Recently, I had a minor surgery on my back, which required me to go to the hospital. One of the hardest parts for me was being helpless. They brought me food to eat and wheeled me down the hallway. I couldn’t even set my own back pillows. And honestly, it made me feel weird.
Why is it so hard to let others help us? It can make us feel funny because we tend to be people who like doing things for ourselves. Getting any form of help makes us feel like people don’t think we can do it for ourselves, and that’s embarrassing. It makes us feel like we’re a weight on everyone, and maybe even make us think that they are judging us.
I think I have a simple answer to this issue: Pride.
When we want to be self-made success stories, the thought of anyone helping us along the way takes away from our greatness. And your pride makes you want people to know how great you are all by yourself. But the truth is that no man does it all by himself… Young man… put your pride on the shelf. And just go there, to the YMCA…
Sorry, I got sidetracked.
If you follow me on Twitter, then you probably know that a lot of stuff in the news annoyed me from the 2012 Presidential election. Both of the major parties were looking for ways to attack the other. A random line from one of President Obama’s speeches was taken out of context, fueling a mass response from the opposing party. They didn’t like how Obama implied that they didn’t build everything they had for themselves. Thus, we started seeing tons of signs and chants claiming, “We built it!” Apparently, no one helped them do anything.
No matter what your thoughts are on governmental affairs, it’s clear that Americans don’t deal well with someone else getting any credit for their accomplishments. And it all comes back to pride. I think they could have just held up a sign that said, “We are arrogant and insecure!” That’s the message I picked up from it all.
The truth is that we all need help. If you’re like me, you need it daily. And I’m tired of feeling like there’s something wrong with me for it. I’m tired of my pride telling me that I’m weak for it. You know, Jesus set the church up to function as a unit, or a Body, with each part supporting all the other parts. When we get pride out of the way, it’s not embarrassing— it’s beautiful.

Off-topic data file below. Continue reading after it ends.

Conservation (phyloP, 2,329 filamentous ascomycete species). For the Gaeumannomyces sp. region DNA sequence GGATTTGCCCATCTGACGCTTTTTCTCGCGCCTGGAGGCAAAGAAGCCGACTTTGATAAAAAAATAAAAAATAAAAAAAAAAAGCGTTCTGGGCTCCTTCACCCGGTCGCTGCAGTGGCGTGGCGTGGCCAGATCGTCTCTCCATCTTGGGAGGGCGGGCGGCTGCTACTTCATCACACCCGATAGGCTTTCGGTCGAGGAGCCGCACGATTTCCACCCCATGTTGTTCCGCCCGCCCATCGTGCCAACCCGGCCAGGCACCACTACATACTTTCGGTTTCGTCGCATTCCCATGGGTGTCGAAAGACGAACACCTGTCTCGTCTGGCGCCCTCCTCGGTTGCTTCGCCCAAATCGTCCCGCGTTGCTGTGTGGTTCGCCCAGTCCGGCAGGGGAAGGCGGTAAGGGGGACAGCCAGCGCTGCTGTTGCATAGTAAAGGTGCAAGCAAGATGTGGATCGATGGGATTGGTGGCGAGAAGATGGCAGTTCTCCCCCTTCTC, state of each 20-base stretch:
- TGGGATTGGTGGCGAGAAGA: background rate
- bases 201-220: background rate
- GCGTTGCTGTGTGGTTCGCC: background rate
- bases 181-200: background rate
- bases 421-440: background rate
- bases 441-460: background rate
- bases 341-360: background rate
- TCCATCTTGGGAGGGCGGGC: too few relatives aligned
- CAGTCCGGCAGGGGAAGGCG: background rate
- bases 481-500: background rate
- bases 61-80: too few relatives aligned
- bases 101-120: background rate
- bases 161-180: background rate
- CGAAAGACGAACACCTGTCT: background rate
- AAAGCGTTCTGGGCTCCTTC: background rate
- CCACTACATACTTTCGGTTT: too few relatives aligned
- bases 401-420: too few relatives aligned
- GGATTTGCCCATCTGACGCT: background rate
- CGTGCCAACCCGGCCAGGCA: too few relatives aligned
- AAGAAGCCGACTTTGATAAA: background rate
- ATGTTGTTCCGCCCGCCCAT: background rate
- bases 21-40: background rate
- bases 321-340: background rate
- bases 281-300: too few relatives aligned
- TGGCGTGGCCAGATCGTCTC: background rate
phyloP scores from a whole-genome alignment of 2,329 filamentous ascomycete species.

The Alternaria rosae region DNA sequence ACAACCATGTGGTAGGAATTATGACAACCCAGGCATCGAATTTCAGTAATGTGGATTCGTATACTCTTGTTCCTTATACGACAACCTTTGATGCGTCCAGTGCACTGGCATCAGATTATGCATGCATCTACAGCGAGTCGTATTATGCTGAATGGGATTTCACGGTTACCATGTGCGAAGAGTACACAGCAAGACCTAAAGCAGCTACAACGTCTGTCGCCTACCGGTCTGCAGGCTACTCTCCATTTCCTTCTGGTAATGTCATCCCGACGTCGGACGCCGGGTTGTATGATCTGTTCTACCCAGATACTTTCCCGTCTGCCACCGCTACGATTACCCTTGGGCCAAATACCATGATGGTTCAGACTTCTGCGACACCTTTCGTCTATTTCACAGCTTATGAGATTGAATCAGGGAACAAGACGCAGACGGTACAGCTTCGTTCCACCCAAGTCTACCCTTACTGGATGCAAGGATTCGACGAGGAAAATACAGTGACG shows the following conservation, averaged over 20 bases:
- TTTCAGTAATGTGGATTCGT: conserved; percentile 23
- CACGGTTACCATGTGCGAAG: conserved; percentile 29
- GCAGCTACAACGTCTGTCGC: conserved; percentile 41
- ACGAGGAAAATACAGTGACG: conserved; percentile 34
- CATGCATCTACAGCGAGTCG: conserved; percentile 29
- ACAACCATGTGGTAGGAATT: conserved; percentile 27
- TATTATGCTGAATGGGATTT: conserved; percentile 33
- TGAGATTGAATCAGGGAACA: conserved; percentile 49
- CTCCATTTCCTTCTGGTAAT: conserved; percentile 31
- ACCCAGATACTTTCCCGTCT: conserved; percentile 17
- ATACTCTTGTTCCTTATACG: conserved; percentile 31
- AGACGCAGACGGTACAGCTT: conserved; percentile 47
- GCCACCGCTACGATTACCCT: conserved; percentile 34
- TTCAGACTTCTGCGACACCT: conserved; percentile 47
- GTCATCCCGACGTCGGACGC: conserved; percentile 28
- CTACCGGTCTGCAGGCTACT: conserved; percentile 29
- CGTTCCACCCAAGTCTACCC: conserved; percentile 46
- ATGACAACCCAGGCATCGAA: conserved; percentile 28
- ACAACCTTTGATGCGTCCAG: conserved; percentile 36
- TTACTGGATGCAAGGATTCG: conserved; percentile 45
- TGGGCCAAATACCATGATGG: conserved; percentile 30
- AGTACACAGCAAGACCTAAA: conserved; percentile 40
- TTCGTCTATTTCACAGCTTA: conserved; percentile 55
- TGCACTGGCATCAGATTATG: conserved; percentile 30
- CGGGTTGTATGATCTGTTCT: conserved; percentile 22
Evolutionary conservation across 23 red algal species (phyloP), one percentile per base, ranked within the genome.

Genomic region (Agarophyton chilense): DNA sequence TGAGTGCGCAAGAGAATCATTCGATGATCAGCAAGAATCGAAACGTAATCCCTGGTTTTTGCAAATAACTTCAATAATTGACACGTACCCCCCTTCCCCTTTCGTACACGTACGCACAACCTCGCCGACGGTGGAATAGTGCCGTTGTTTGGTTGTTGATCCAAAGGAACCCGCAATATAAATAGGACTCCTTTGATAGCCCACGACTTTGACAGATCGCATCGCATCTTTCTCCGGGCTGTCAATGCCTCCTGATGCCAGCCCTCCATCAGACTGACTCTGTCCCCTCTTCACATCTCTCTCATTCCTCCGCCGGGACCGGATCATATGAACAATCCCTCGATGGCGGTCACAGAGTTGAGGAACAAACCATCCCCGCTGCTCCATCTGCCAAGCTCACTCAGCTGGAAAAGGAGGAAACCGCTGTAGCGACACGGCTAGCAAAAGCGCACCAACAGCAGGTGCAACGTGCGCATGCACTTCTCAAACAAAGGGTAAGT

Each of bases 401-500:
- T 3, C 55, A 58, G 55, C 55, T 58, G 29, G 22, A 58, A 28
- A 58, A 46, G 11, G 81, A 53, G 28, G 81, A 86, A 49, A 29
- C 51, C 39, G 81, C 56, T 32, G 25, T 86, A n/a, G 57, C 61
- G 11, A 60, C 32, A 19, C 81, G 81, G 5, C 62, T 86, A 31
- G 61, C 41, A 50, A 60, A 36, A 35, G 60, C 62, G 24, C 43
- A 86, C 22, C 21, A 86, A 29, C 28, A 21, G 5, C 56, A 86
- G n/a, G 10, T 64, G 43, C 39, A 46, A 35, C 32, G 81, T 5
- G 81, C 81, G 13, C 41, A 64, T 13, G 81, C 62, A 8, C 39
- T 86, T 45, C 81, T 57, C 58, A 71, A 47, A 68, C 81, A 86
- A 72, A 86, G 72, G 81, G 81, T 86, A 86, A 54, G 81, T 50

Recently, someone sent me two $50 gift cards to restaurants around DC. I don’t know who the person was because they didn’t sign their name. They just sent me a letter saying that they loved me and wanted to bless me. My initial reaction was “Wow! So cool! Brittany, let’s get dinner!”
But then my pride starting talking to me. Pride started telling me, “People must really pity you right now. You’re unemployed, and people don’t think that you can feed yourself.” Do you think that the giver’s intent was to make me feel insecure? Of course not. They just wanted to be kind and show me love. Leave it to pride to take kindness and wreck it. I shortly thereafter realized what was happening and told my pride to shut up. You have to talk to pride like it’s an idiot, because it really is an idiot.
Most of us believe that it’s better to give than to receive, but we have to learn that it’s all right to receive as well. If no one was ever willing to accept anything, then no one would be able to give anything. And that could create a time paradox, the result of which could cause a chain reaction that would unravel the very fabric of the space-time continuum and destroy the entire universe! Granted, that’s a worst-case scenario. (Please someone tell me you got that reference.)
I think it’s hard to get rid of our pride because the opposite of pride is humility. And humility can hurt if you’re not used to having it. I’ve found in my life, though, that if I don’t humble myself, someone or something else will end up having to do it for me. We have to train ourselves to get out of the way. There’s no shame in people helping people. I believe that you could even call it friendship. And I’m always up for building that.